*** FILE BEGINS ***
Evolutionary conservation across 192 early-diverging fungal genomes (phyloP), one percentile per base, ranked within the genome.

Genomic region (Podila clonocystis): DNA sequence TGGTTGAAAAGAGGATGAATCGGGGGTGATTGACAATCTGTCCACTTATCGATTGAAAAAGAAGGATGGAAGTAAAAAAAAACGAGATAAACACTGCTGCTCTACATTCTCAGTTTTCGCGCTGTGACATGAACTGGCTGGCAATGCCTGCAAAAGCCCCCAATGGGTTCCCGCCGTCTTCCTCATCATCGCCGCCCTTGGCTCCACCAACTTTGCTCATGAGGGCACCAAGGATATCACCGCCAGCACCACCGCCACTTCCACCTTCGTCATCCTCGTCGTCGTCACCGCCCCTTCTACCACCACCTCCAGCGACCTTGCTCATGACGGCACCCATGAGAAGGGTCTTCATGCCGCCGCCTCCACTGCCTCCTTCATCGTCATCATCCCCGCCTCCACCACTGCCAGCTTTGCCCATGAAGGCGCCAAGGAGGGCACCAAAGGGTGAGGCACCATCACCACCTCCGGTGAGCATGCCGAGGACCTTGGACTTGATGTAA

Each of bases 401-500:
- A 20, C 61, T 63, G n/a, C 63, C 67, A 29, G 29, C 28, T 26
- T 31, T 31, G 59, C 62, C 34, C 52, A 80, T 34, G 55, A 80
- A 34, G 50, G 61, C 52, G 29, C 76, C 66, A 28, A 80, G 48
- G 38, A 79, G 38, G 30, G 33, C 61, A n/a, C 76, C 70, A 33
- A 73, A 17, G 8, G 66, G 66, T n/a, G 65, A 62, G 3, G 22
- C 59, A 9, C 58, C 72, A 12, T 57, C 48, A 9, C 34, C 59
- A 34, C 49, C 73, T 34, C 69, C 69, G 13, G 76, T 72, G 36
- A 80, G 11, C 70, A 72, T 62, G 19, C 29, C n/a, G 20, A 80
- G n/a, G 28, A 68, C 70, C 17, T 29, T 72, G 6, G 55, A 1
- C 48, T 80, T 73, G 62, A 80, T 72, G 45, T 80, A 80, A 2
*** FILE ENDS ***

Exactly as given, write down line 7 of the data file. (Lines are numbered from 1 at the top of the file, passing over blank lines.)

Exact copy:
- G 38, A 79, G 38, G 30, G 33, C 61, A n/a, C 76, C 70, A 33